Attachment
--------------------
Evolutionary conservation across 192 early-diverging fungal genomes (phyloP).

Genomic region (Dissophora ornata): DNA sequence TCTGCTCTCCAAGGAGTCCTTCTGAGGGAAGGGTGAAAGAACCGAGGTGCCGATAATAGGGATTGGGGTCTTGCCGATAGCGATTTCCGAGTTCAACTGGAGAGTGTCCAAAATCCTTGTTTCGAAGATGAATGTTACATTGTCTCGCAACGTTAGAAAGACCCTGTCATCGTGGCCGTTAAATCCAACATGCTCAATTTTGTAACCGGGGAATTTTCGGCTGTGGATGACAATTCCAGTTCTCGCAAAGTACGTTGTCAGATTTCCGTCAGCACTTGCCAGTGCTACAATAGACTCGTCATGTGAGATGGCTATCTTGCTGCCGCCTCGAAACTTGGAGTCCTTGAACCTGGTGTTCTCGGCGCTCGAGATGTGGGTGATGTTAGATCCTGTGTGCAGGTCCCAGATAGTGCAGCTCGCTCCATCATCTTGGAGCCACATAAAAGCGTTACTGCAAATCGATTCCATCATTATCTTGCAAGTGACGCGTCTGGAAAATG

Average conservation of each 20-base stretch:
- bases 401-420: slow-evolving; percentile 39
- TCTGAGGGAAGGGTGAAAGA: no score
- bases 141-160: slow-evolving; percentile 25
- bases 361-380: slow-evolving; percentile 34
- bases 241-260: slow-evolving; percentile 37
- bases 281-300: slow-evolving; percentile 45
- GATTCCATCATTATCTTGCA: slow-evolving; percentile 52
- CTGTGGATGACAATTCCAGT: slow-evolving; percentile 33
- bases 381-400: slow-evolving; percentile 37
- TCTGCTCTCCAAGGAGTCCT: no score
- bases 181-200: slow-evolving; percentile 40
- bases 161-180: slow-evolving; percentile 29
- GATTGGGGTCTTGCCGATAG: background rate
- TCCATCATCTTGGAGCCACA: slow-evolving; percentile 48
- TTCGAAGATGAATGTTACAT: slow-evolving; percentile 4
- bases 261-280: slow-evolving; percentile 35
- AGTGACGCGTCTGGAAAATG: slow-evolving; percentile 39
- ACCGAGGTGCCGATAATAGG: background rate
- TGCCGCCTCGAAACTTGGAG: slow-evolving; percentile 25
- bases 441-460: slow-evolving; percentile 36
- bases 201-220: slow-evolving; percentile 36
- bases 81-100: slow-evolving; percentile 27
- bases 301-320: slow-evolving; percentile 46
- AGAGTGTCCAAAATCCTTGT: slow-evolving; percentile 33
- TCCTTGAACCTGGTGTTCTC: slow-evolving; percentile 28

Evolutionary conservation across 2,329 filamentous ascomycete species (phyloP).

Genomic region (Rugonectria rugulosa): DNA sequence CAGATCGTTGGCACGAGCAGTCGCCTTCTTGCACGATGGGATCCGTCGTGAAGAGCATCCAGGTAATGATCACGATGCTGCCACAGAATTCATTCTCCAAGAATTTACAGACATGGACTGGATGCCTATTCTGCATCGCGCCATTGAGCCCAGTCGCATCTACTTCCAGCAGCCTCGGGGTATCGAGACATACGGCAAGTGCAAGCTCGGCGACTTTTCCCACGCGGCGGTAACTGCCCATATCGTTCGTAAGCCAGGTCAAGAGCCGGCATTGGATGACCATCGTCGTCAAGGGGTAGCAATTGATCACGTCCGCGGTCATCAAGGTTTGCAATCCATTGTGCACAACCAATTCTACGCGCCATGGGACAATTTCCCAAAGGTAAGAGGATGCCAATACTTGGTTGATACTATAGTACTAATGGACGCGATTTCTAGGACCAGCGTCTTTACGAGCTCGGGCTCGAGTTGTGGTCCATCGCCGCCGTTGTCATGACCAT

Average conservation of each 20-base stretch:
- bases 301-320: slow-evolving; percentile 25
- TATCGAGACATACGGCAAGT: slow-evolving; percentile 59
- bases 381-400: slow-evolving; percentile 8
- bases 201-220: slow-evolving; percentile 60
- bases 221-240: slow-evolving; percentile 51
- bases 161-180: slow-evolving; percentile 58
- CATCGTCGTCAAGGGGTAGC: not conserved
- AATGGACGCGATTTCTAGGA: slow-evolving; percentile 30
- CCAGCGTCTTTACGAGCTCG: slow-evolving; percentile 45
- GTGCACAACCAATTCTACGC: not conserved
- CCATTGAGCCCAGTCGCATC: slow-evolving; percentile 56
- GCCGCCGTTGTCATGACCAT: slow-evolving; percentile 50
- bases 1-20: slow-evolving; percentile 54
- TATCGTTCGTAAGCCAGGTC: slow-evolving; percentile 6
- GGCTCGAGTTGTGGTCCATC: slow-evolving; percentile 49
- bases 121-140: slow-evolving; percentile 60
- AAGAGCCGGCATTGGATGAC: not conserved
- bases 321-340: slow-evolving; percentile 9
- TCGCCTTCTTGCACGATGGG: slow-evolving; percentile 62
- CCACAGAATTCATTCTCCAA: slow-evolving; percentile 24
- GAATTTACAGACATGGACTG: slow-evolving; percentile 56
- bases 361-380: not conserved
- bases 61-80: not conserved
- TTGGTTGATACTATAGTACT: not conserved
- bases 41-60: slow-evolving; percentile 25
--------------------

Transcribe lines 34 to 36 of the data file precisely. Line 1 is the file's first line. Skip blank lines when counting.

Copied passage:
- bases 381-400: slow-evolving; percentile 8
- bases 201-220: slow-evolving; percentile 60
- bases 221-240: slow-evolving; percentile 51